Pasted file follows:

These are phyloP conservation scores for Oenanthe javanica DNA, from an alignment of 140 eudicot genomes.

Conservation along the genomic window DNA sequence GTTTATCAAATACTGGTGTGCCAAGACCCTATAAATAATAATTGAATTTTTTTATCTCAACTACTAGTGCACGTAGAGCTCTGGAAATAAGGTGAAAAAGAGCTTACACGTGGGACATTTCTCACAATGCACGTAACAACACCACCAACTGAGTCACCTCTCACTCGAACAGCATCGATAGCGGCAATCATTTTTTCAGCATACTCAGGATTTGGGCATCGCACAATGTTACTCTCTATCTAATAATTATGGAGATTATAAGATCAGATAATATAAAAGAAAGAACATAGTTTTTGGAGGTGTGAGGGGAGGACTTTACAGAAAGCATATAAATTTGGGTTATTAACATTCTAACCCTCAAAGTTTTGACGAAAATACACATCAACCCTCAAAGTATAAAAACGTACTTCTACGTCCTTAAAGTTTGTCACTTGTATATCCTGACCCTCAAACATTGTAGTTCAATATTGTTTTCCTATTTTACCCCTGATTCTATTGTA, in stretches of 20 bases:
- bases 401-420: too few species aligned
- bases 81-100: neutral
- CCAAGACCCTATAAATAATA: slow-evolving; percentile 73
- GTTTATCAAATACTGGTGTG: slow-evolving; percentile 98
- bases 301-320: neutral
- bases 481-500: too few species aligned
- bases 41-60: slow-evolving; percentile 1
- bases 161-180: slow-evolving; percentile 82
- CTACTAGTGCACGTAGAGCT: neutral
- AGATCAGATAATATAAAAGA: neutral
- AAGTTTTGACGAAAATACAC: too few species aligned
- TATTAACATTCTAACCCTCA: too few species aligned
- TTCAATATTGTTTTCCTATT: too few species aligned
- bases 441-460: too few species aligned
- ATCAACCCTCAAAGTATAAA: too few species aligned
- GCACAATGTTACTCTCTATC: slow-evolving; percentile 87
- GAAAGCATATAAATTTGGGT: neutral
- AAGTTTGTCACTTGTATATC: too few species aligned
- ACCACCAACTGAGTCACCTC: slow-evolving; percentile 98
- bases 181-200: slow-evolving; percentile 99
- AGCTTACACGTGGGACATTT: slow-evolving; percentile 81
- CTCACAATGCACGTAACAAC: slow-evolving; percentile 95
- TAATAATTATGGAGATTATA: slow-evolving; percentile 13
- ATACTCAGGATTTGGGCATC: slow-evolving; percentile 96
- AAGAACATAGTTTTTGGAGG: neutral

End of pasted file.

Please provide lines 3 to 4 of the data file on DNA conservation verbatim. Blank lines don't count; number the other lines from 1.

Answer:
- bases 401-420: too few species aligned
- bases 81-100: neutral